Finding low cost high benefit health insurance is not as difficult a task as you might think and one thing that can certainly help is a basic understanding of the insurance company's underwriting process.
When you are looking for a low cost high benefit life insurance plan it is perhaps helpful to understand a little bit about the process of underwriting which is used to determine whether or not cover should be provided and at what cost.
Underwriting is a complex process and varies between underwriting a policy for a specific individual and for a group of individuals. In the case of a single individual the underwriter is considering the risk to the insurance company in providing cover for that individual in the light of such things as the individual's age, lifestyle, current state of health and medical history. In the case of a group however, because the risk is being spread across a number of individuals, the underwriter will not normally consider individual cases but will simply look at the historical risk to the company from insuring similar groups.
For this reason, it is often cheaper for an individual to obtain cover through a group scheme than on their own, especially if their medical history or current state of health would normally give rise to exclusions or a loading on their premium.
Assuming however that the option of joining a group scheme is not open to you and that you need to apply for your own individual policy, where do you stand in terms of underwriting?
The starting point for the process is your application to the insurance company for cover. The application form is normally quite straightforward and you will be required to provide some basic information about yourself such as you name and address, date of birth, social security number, dependent status and place of work. You may also be asked to provide some basic information about the nature of your work and possibly about both your earned and unearned income. The exact nature of these questions will vary from one company to the next.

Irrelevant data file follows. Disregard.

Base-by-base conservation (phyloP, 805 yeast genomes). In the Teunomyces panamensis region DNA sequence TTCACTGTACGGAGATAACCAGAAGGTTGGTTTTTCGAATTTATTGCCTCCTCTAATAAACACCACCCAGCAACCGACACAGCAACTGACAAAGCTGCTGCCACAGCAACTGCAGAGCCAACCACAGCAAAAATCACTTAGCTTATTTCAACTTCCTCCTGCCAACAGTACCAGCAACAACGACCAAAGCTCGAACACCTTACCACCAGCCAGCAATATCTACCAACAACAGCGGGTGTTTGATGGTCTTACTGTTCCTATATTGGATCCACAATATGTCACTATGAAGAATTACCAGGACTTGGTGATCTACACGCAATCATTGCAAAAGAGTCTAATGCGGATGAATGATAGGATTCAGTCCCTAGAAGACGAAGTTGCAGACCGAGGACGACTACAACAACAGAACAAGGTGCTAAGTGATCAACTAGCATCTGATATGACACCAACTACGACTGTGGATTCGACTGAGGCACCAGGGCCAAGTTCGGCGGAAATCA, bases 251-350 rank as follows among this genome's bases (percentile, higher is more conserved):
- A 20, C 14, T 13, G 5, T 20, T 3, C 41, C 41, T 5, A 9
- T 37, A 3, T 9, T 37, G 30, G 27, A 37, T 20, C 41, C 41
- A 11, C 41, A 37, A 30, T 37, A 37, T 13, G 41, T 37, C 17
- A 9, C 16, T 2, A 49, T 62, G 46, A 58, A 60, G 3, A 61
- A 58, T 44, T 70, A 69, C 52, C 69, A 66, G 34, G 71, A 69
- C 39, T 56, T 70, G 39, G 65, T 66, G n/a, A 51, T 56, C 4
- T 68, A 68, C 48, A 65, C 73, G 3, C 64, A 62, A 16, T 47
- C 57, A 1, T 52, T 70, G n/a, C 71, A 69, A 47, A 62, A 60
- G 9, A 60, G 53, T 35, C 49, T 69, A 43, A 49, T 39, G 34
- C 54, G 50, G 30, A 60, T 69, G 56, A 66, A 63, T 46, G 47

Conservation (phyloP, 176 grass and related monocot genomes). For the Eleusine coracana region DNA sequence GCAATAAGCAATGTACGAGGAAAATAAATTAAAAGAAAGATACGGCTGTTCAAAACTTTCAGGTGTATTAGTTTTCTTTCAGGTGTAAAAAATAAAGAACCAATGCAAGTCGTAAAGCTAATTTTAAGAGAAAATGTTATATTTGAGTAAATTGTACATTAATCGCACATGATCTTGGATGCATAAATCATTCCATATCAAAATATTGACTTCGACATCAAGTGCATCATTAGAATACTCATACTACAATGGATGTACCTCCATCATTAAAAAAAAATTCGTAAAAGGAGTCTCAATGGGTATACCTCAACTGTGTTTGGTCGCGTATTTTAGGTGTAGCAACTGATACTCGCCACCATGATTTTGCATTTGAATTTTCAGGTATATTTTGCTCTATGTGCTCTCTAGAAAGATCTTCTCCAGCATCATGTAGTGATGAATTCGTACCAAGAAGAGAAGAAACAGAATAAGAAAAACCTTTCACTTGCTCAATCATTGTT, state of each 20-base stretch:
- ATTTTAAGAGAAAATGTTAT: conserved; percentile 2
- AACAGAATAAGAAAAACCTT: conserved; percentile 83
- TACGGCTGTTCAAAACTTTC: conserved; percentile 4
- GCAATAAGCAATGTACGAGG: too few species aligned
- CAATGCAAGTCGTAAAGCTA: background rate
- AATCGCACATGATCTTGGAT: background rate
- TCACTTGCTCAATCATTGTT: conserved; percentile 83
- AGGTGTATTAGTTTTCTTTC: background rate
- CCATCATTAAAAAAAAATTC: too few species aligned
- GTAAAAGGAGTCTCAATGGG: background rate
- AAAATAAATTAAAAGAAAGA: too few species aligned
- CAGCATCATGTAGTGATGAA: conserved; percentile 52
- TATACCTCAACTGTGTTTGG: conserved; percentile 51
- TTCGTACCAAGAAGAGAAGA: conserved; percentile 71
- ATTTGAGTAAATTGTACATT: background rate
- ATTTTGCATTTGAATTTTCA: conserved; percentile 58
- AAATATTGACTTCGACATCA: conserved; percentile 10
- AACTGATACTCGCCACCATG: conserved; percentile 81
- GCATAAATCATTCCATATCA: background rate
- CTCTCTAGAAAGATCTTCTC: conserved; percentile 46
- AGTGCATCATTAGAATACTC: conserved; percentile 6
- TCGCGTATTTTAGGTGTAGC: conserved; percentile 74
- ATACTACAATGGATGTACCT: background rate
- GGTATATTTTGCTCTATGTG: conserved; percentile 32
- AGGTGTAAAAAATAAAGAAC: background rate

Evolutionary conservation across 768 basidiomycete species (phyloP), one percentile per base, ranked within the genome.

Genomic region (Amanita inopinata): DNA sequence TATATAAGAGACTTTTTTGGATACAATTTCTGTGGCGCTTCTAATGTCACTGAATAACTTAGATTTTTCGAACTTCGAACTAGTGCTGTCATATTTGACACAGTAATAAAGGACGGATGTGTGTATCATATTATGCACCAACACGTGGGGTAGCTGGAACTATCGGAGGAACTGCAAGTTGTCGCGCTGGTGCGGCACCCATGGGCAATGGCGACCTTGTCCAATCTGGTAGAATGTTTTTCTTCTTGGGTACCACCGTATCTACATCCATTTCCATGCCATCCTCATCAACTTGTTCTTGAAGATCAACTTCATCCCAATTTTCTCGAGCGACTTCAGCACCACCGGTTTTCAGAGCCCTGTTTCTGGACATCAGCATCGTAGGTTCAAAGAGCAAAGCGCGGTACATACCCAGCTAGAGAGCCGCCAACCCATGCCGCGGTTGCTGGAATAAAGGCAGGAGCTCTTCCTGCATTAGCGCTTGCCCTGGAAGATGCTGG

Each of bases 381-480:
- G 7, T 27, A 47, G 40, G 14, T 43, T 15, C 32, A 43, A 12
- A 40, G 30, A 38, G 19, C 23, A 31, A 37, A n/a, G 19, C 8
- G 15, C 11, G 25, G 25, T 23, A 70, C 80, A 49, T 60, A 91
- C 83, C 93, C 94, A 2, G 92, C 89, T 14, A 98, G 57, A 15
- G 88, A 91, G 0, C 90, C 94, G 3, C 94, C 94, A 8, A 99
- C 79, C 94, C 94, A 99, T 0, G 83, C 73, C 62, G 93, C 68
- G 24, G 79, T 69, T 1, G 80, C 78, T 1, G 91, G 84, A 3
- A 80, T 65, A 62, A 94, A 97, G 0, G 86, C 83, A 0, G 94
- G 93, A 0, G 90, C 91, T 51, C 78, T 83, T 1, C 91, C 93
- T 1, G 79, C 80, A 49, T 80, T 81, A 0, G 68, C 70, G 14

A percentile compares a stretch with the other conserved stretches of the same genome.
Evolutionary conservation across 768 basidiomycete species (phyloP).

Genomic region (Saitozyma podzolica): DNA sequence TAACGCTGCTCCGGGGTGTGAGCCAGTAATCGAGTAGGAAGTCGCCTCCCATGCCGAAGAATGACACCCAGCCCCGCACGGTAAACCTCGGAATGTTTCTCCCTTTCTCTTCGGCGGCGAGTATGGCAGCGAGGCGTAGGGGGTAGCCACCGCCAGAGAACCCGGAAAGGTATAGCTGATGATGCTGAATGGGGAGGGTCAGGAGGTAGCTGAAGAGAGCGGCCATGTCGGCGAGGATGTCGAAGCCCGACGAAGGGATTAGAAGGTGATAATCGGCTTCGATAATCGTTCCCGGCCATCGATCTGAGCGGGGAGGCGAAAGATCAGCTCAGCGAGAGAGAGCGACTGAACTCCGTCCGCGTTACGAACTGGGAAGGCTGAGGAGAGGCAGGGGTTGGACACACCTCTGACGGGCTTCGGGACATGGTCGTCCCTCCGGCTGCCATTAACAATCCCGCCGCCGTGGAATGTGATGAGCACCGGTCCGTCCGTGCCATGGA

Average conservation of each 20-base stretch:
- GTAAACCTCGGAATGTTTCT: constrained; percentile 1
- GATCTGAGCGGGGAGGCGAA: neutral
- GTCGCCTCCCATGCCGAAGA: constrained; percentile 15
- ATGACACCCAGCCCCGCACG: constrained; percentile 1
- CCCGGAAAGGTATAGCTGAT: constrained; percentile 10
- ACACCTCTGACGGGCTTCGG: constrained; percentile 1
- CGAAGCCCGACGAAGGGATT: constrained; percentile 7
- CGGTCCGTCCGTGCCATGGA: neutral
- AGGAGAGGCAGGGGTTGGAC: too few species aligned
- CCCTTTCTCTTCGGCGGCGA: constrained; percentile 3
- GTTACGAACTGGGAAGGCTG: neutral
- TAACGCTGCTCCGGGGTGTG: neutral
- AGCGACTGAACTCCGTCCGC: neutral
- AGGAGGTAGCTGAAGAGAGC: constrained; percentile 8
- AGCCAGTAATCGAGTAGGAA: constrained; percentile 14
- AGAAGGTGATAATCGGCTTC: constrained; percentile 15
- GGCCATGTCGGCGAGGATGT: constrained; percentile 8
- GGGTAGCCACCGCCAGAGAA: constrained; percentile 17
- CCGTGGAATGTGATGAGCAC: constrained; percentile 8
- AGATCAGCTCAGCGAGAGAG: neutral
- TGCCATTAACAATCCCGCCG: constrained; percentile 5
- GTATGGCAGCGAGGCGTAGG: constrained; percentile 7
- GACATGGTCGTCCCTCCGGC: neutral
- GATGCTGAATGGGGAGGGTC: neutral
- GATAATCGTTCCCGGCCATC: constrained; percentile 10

You will then be asked a number of questions about your lifestyle and your own health, as well as possibly that of your family. These questions might include such things as whether or not you smoke, how much alcohol you consume, how regularly you exercise, whether or not you have a family history of certain medical problems and a variety of other questions. In some cases the insurance company may also request that certain medical questions be answered by your physician.
This is an important element of the application form and one over which you have a certain degree of control. For example, knowing that your lifestyle will affect your eligibility for cover, and the cost of cover, provides you with the opportunity to think ahead and consider reducing some of your bad habits in advance of applying for health insurance.
You should also bear in mind however that it is extremely important that you complete your application form fully and truthfully. Giving up smoking the day before you apply for health insurance is not likely to help greatly, if at all, but extending this on your application form to read one year instead of one day will get you into very hot water!
It is also worth remembering that, while insurance companies do have a great deal of say in the cover that they will provide, they also have to act within the law and this, for example, prohibits them from making underwriting decisions based on such things as an individual's marital status, sexual preference, genetics or certain physical disabilities including vision and hearing impairment.
Underwriting is designed to protect the insurance company but, just as important, it is also designed to protect individual policyholders and to keep insurance costs as low as possible by applying standards fairly across all of the health insurance company's customers.
Obtaining low cost high benefit health insurance is not that difficult in most cases and understanding how an insurance company determines its rates can certainly help.
By Donald Saunders Published: 2/17/2007